Saturday, January 7, 2017

The Book That Proves Time Travel Happens

The Book That Proves Time Travel Happens
by Henry Clark
Recommended Ages: 11+

Time trombone. Did you read those two words? I repeat: Time trombone. Let them sink in. This should save me the trouble of spinning the pointer on my not-very-handy Wheel of Adjectives, so I can decide whether zany, goofy, loopy, kooky, off-the-wall, or madcap best describes this adventure from the author of (deep breath) What We Found in the Sofa and How It Saved the World. Yes, friends, this is a book in which time travel is made possible by a brass musical instrument with a valve slider. Depending on what six notes you toot on it, and what place and time you are thinking about, and which people within earshot have psychic powers, you and those people could end up anywhere, anytime in history. Blow one note a bit flat, and you could go 5,000 years off course. Change something and you could come back to a seriously messed-up future. Travel with best friends Ambrose and Tom, present-day middle-school kids from Freedom Falls, Ohio, and carnival-schooled Romani girl Frankie, and you could get mixed up in an adventure that will tickle, tease, teach, and touch the heart.

Ambrose is worried that his father, an English teacher at the local school, may lose his job because of his alternative lifestyle as a "transtemporal" or "cross-time dresser," showing up every day in a different historical costume, ranging from a Roman legionnaire to Mark Twain. Tom, a Chinese-American boy whose mom is pushing him to become an all-American surgeon or a stockbroker, would really rather be an all-Chinese archaeologist. And Frankie, who believes she is destined to be the steward of her clan's prized time-trombone (known as the Shagbolt), just wants their help retrieving the artifact from its hiding place inside their school, plus maybe a valuable first-edition book that she lost while borrowing it from her dad.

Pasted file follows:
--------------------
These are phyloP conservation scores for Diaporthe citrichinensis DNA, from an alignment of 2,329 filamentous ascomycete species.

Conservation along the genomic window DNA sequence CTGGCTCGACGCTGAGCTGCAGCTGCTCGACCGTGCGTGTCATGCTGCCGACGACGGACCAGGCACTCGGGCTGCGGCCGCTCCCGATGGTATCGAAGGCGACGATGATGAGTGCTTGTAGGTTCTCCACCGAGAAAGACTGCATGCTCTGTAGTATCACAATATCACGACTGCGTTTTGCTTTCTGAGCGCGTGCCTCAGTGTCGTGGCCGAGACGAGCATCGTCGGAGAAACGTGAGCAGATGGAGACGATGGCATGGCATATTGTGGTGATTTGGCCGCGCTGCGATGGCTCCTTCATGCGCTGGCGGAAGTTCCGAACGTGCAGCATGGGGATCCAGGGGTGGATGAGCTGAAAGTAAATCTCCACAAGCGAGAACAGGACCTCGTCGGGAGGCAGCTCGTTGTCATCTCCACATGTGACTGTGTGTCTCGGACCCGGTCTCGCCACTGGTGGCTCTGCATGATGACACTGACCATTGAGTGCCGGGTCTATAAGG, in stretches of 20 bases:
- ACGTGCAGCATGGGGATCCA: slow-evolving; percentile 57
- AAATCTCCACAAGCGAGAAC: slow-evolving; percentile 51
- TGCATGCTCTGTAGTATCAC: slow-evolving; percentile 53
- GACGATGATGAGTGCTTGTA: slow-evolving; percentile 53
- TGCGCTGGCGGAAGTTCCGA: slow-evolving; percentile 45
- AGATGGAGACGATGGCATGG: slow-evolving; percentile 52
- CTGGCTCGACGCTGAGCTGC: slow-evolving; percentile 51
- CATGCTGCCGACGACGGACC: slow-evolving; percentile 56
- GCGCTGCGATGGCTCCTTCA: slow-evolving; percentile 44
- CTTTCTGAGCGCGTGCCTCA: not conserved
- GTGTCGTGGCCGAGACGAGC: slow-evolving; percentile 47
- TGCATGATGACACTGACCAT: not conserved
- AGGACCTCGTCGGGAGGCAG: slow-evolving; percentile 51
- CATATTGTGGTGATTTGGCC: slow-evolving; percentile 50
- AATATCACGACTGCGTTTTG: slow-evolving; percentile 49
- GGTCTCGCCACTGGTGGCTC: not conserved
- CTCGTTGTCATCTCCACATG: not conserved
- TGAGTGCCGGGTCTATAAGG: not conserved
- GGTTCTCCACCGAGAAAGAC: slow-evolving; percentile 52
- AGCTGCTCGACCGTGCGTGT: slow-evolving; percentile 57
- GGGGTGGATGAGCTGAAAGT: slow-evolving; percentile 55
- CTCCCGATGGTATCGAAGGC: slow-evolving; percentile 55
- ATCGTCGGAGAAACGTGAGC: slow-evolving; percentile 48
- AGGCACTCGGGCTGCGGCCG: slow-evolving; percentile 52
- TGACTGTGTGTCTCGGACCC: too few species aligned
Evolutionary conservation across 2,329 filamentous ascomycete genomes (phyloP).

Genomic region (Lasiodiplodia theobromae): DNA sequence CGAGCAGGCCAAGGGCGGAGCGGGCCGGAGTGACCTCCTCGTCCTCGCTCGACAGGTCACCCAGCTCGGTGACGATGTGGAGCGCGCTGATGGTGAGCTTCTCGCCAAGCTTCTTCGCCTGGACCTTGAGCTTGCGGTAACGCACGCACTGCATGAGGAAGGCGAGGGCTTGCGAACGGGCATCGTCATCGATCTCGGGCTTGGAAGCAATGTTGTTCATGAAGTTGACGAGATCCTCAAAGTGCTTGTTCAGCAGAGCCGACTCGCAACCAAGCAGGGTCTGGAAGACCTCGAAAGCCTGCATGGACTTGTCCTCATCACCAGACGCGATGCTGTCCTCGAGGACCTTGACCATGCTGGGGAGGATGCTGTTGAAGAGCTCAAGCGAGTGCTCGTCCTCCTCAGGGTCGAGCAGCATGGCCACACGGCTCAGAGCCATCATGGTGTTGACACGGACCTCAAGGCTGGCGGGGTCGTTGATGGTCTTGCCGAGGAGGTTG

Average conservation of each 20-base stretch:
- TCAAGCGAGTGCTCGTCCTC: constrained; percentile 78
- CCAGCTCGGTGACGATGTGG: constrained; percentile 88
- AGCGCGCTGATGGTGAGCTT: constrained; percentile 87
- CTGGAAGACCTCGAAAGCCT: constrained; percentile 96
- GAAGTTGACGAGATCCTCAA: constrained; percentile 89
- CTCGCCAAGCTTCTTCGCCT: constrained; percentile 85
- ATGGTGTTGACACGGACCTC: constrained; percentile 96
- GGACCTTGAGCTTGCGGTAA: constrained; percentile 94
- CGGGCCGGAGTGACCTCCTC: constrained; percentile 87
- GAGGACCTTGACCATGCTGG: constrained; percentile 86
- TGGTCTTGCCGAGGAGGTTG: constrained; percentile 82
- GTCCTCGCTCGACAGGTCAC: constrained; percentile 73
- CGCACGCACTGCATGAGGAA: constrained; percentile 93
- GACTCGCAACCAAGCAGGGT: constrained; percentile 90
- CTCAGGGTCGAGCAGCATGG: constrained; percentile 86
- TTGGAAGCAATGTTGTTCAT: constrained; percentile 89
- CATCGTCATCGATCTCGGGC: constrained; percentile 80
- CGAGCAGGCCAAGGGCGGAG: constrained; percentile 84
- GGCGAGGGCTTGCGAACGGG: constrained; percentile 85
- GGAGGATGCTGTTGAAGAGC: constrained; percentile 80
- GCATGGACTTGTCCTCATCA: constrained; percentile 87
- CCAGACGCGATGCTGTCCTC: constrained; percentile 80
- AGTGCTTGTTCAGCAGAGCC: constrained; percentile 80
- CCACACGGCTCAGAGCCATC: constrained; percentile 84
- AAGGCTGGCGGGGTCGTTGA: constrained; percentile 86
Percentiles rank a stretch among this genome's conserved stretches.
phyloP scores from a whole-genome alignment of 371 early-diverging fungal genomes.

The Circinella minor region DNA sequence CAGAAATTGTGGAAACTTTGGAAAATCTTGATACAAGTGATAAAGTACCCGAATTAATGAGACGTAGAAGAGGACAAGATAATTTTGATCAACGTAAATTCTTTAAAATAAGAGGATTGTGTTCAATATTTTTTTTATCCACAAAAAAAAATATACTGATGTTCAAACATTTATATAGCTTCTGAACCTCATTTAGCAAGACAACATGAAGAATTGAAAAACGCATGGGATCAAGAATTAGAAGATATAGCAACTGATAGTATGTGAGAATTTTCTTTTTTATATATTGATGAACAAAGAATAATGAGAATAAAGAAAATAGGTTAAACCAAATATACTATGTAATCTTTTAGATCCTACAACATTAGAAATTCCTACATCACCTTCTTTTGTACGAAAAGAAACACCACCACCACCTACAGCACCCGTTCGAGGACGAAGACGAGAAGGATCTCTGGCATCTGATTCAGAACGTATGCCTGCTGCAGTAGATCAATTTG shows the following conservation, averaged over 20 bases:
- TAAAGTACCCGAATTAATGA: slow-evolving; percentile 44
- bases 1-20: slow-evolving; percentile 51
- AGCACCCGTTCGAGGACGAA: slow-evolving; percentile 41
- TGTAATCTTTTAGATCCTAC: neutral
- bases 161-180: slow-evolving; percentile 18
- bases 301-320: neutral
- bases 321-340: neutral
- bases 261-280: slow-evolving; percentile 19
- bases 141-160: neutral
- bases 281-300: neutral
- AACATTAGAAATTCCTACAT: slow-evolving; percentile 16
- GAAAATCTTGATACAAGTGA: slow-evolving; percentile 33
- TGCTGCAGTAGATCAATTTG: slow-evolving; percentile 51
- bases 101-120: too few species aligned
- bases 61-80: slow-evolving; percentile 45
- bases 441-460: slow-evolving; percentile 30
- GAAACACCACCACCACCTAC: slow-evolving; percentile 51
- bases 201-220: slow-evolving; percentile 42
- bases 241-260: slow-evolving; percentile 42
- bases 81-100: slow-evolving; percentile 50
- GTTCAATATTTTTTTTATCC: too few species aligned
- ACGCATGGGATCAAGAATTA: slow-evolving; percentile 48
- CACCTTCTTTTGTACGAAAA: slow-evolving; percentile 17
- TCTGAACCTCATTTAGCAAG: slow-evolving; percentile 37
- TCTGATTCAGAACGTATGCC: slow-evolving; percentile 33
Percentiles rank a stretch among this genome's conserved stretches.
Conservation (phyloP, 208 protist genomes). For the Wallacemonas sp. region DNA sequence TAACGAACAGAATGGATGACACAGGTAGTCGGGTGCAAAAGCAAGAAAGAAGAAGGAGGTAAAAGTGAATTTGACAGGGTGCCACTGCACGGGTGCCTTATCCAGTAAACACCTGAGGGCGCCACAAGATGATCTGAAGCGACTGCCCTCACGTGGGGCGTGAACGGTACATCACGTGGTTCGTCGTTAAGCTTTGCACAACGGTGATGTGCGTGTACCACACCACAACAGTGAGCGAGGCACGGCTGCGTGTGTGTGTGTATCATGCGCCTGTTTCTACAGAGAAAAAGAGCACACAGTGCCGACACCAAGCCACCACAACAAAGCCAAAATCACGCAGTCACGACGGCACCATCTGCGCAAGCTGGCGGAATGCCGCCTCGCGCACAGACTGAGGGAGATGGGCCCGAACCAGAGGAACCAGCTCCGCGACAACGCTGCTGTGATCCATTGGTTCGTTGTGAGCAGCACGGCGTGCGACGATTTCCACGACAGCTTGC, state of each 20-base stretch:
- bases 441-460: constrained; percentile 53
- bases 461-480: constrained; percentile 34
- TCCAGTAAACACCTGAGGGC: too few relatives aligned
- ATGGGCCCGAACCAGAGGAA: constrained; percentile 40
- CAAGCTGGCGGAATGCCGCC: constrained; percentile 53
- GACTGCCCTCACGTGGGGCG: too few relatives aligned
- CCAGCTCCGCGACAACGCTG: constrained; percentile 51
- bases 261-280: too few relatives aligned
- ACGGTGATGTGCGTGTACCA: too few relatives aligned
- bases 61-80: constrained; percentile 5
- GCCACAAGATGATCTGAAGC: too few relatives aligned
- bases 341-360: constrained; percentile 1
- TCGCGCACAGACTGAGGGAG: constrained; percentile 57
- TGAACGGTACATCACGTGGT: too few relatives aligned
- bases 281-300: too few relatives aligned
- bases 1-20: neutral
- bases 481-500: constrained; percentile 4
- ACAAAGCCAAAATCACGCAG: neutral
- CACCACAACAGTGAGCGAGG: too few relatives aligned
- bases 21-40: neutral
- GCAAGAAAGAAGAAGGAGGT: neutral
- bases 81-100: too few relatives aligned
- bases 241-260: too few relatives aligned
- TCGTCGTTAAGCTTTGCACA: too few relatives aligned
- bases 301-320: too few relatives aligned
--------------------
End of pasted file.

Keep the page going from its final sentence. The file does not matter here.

But one mishap follows another, and together with a friendly Gigantopithecus, the kids find themselves in 1852, on the run from slave-catchers empowered by the Fugitive Slave Act, and with the lives of a growing number of people depending on their actions. Somehow, everything they do contaminates history and makes things worse. Soon all their hopes of making it back to the future they remember depend on Tom's knack for deciphering Morse Code messages hidden in ancient Chinese I Ching hexagrams, Frankie's toughness and bravura Shagbolt-playing, Mr. Ganto's willingness to play the long-suffering but super-strong sidekick, and Ambrose's sheer daring, quick thinking, and willingness to broaden his mind.

This book is packed with pop-culture and literary gags, corny humor, suspense, excitement, weird magic, witty dialogue, thought-provoking history lessons, and conscience-pricking meditations on right and wrong. It explores such wide-flung regions as the freedom to be different, the evils of slavery and intolerance, and the human mind's tendency to recognize patterns - not to mention time paradoxes, destiny, civil liberties, and the strange ups and downs of the fortunes of books such as Moby-Dick and Uncle Tom's Cabin. It isn't the sequel one might hope for to its author's previous book featuring the alternate world of Indorsia, though it makes a winking reference to it.
But winking aside, it's a seriously fun book that will keep bright, curious young eyes glued to its pages.

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